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April 9, 2015 -- Spring is finally here, and with it comes tree pollen. For people with allergies, that could spell misery. But despite the hars"...
In the event of overdosage, general symptomatic and supportive measures should be instituted promptly and maintained for as long as necessary. Treatment of overdosage would reasonably consist of emesis (ipecac syrup), except in patients with impaired consciousness, followed by the administration of activated charcoal to absorb any remaining drug. If vomiting is unsuccessful, or contraindicated, gastric lavage should be performed with normal saline. Saline cathartics may also be of value for rapid dilution of bowel contents. Loratadine is not eliminated by hemodialysis. It is not known if loratadine is eliminated by peritoneal dialysis.
Somnolence, tachycardia, and headache have been reported with doses of 40 to 180 mg of loratadine; pseudoephedrine. In large doses, sympathomimetics may give rise to giddiness, headache, nausea, vomiting, sweating, thirst, tachycardia, precordial pain, palpitations, difficulty in micturition, muscular weakness and tenseness, anxiety, restlessness, and insomnia. Many patients can present a toxic psychosis with delusions and hallucinations. Some may develop cardiac arrhythmias, circulatory collapse, convulsions, coma, and respiratory failure.
The oral median lethal dose for the mixture of the two drugs was greater than 525 and 1839 mg/kg in mice and rats, respectively (approximately 10 and 58 times the maximum recommended human daily oral loratadine; pseudoephedrine sulfate 24 hour dose on a mg/m2 basis). The oral median lethal dose for loratadine was greater than 5000 mg/kg in rats and mice (greater than 2000 times the maximum recommended human daily oral loratadine; pseudoephedrine sulfate 24 hourdose on a mg/m2 basis). Single oral doses of loratadine showed no effects in rats, mice, and monkeys at doses as high as 10 times the maximum recommended human daily oral dose on a mg/m2 basis.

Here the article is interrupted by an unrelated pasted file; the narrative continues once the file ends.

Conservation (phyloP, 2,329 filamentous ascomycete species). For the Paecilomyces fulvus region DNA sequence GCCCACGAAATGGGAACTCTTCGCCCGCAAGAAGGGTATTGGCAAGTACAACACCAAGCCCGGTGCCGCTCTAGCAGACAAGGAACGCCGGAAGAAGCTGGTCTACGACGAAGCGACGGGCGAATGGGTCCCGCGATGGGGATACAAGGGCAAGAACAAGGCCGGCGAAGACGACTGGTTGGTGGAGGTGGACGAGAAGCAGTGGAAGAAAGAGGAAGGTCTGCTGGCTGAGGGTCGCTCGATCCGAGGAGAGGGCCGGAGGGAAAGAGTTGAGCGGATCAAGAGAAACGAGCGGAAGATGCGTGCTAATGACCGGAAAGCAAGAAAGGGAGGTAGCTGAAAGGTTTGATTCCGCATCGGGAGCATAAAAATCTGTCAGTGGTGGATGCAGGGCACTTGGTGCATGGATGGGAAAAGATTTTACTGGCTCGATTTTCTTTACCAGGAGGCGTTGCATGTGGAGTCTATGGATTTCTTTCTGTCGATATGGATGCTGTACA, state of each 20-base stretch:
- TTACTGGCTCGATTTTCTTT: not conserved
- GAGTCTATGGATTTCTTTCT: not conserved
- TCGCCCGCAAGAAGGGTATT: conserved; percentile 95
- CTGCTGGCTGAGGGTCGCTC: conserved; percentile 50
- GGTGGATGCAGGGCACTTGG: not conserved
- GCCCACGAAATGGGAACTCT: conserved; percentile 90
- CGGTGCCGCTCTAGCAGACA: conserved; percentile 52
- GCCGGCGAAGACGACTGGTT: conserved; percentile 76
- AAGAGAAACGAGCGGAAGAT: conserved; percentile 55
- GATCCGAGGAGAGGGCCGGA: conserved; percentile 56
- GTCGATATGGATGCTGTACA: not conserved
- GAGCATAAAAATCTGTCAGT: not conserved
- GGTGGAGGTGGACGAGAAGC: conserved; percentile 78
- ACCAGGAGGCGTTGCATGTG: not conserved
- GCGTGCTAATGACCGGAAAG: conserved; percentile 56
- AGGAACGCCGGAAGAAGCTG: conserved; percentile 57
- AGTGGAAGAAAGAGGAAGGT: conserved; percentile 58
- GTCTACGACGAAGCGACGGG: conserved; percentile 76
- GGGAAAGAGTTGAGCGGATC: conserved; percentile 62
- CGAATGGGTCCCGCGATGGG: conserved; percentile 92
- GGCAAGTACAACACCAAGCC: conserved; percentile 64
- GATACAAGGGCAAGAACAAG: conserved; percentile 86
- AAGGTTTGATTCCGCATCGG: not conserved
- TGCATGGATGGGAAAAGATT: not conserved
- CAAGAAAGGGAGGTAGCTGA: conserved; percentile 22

Loratadine; pseudoephedrine sulfate extended release tablets are contraindicated in patients who are hypersensitive to this medication or to any of its ingredients.
This product, due to its pseudoephedrine component, is contraindicated in patients with narrow-angle glaucoma or urinary retention, and in patients receiving monoamine oxidase (MAO) inhibitor therapy or within fourteen (14) days of stopping such treatment (see DRUG INTERACTIONS). It is also contraindicated in patients with severe hypertension, severe coronary artery disease, and in those who have shown hypersensitivity or idiosyncrasy to its components, to adrenergic agents, or to other drugs of similar chemical structures. Manifestations of patient idiosyncrasy to adrenergic agents include: insomnia, dizziness, weakness, tremor, or arrhythmias.
Last reviewed on RxList: 12/8/2004
This monograph has been modified to include the generic and brand name in many instances.
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